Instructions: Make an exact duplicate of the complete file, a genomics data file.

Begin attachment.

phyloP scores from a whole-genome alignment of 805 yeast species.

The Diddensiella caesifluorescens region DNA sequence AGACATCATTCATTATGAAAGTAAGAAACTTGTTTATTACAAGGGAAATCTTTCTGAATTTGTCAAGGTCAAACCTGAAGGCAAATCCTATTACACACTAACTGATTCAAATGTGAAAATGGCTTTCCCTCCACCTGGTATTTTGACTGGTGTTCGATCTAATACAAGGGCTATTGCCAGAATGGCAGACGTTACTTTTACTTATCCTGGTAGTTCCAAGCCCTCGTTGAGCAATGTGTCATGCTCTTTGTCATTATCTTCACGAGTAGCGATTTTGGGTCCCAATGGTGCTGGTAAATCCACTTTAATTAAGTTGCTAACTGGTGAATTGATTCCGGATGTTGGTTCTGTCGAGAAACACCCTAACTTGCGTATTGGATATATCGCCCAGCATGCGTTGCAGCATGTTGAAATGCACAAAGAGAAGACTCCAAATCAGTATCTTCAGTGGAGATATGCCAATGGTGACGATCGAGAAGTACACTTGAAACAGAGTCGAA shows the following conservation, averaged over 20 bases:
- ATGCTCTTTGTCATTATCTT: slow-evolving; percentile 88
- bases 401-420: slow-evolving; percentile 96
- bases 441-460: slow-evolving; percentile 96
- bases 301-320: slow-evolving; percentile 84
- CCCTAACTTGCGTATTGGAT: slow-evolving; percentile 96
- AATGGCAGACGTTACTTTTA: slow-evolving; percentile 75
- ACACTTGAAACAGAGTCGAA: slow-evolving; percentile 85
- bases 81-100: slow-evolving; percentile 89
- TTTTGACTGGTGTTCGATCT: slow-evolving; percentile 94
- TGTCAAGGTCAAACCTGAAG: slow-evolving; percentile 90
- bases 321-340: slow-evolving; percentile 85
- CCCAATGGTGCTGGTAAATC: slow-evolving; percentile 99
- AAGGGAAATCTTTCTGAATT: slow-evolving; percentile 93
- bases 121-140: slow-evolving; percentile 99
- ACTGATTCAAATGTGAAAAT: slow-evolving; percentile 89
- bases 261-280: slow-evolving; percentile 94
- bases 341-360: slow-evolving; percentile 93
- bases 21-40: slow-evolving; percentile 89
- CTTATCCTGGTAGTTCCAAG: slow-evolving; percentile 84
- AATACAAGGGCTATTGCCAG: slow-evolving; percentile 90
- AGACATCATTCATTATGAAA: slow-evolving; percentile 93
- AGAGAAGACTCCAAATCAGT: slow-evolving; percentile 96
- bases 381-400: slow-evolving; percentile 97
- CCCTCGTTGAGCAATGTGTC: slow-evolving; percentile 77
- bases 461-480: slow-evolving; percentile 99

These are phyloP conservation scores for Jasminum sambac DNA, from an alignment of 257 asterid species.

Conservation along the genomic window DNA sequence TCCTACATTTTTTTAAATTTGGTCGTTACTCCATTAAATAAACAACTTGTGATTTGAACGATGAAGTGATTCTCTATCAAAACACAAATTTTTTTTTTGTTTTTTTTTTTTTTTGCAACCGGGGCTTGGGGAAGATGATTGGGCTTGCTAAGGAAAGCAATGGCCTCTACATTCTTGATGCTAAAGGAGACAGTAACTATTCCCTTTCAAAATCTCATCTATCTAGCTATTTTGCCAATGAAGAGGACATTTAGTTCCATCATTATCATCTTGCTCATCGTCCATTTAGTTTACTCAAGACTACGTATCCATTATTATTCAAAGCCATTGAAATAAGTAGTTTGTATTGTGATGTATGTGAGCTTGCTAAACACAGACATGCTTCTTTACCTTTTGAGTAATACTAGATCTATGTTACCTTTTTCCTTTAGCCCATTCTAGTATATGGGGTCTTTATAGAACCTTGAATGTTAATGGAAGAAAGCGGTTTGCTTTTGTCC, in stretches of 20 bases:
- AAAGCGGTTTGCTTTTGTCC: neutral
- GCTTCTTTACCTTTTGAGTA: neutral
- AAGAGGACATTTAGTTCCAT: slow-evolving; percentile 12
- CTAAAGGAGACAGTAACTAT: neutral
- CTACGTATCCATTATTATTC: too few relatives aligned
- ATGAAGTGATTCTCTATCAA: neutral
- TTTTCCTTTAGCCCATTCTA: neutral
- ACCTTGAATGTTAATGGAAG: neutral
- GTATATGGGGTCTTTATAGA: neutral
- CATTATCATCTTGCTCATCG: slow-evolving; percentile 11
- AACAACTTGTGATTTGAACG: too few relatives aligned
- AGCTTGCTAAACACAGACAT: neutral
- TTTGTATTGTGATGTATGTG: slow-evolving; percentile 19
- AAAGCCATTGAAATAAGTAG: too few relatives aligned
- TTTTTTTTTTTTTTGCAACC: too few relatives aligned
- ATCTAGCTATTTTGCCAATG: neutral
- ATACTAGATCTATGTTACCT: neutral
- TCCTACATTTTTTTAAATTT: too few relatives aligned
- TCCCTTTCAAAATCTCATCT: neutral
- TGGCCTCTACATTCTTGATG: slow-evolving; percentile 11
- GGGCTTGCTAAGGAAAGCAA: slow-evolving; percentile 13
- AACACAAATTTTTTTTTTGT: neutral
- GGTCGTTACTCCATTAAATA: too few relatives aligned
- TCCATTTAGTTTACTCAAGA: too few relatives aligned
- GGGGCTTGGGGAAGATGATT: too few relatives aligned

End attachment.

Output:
phyloP scores from a whole-genome alignment of 805 yeast species.

The Diddensiella caesifluorescens region DNA sequence AGACATCATTCATTATGAAAGTAAGAAACTTGTTTATTACAAGGGAAATCTTTCTGAATTTGTCAAGGTCAAACCTGAAGGCAAATCCTATTACACACTAACTGATTCAAATGTGAAAATGGCTTTCCCTCCACCTGGTATTTTGACTGGTGTTCGATCTAATACAAGGGCTATTGCCAGAATGGCAGACGTTACTTTTACTTATCCTGGTAGTTCCAAGCCCTCGTTGAGCAATGTGTCATGCTCTTTGTCATTATCTTCACGAGTAGCGATTTTGGGTCCCAATGGTGCTGGTAAATCCACTTTAATTAAGTTGCTAACTGGTGAATTGATTCCGGATGTTGGTTCTGTCGAGAAACACCCTAACTTGCGTATTGGATATATCGCCCAGCATGCGTTGCAGCATGTTGAAATGCACAAAGAGAAGACTCCAAATCAGTATCTTCAGTGGAGATATGCCAATGGTGACGATCGAGAAGTACACTTGAAACAGAGTCGAA shows the following conservation, averaged over 20 bases:
- ATGCTCTTTGTCATTATCTT: slow-evolving; percentile 88
- bases 401-420: slow-evolving; percentile 96
- bases 441-460: slow-evolving; percentile 96
- bases 301-320: slow-evolving; percentile 84
- CCCTAACTTGCGTATTGGAT: slow-evolving; percentile 96
- AATGGCAGACGTTACTTTTA: slow-evolving; percentile 75
- ACACTTGAAACAGAGTCGAA: slow-evolving; percentile 85
- bases 81-100: slow-evolving; percentile 89
- TTTTGACTGGTGTTCGATCT: slow-evolving; percentile 94
- TGTCAAGGTCAAACCTGAAG: slow-evolving; percentile 90
- bases 321-340: slow-evolving; percentile 85
- CCCAATGGTGCTGGTAAATC: slow-evolving; percentile 99
- AAGGGAAATCTTTCTGAATT: slow-evolving; percentile 93
- bases 121-140: slow-evolving; percentile 99
- ACTGATTCAAATGTGAAAAT: slow-evolving; percentile 89
- bases 261-280: slow-evolving; percentile 94
- bases 341-360: slow-evolving; percentile 93
- bases 21-40: slow-evolving; percentile 89
- CTTATCCTGGTAGTTCCAAG: slow-evolving; percentile 84
- AATACAAGGGCTATTGCCAG: slow-evolving; percentile 90
- AGACATCATTCATTATGAAA: slow-evolving; percentile 93
- AGAGAAGACTCCAAATCAGT: slow-evolving; percentile 96
- bases 381-400: slow-evolving; percentile 97
- CCCTCGTTGAGCAATGTGTC: slow-evolving; percentile 77
- bases 461-480: slow-evolving; percentile 99

These are phyloP conservation scores for Jasminum sambac DNA, from an alignment of 257 asterid species.

Conservation along the genomic window DNA sequence TCCTACATTTTTTTAAATTTGGTCGTTACTCCATTAAATAAACAACTTGTGATTTGAACGATGAAGTGATTCTCTATCAAAACACAAATTTTTTTTTTGTTTTTTTTTTTTTTTGCAACCGGGGCTTGGGGAAGATGATTGGGCTTGCTAAGGAAAGCAATGGCCTCTACATTCTTGATGCTAAAGGAGACAGTAACTATTCCCTTTCAAAATCTCATCTATCTAGCTATTTTGCCAATGAAGAGGACATTTAGTTCCATCATTATCATCTTGCTCATCGTCCATTTAGTTTACTCAAGACTACGTATCCATTATTATTCAAAGCCATTGAAATAAGTAGTTTGTATTGTGATGTATGTGAGCTTGCTAAACACAGACATGCTTCTTTACCTTTTGAGTAATACTAGATCTATGTTACCTTTTTCCTTTAGCCCATTCTAGTATATGGGGTCTTTATAGAACCTTGAATGTTAATGGAAGAAAGCGGTTTGCTTTTGTCC, in stretches of 20 bases:
- AAAGCGGTTTGCTTTTGTCC: neutral
- GCTTCTTTACCTTTTGAGTA: neutral
- AAGAGGACATTTAGTTCCAT: slow-evolving; percentile 12
- CTAAAGGAGACAGTAACTAT: neutral
- CTACGTATCCATTATTATTC: too few relatives aligned
- ATGAAGTGATTCTCTATCAA: neutral
- TTTTCCTTTAGCCCATTCTA: neutral
- ACCTTGAATGTTAATGGAAG: neutral
- GTATATGGGGTCTTTATAGA: neutral
- CATTATCATCTTGCTCATCG: slow-evolving; percentile 11
- AACAACTTGTGATTTGAACG: too few relatives aligned
- AGCTTGCTAAACACAGACAT: neutral
- TTTGTATTGTGATGTATGTG: slow-evolving; percentile 19
- AAAGCCATTGAAATAAGTAG: too few relatives aligned
- TTTTTTTTTTTTTTGCAACC: too few relatives aligned
- ATCTAGCTATTTTGCCAATG: neutral
- ATACTAGATCTATGTTACCT: neutral
- TCCTACATTTTTTTAAATTT: too few relatives aligned
- TCCCTTTCAAAATCTCATCT: neutral
- TGGCCTCTACATTCTTGATG: slow-evolving; percentile 11
- GGGCTTGCTAAGGAAAGCAA: slow-evolving; percentile 13
- AACACAAATTTTTTTTTTGT: neutral
- GGTCGTTACTCCATTAAATA: too few relatives aligned
- TCCATTTAGTTTACTCAAGA: too few relatives aligned
- GGGGCTTGGGGAAGATGATT: too few relatives aligned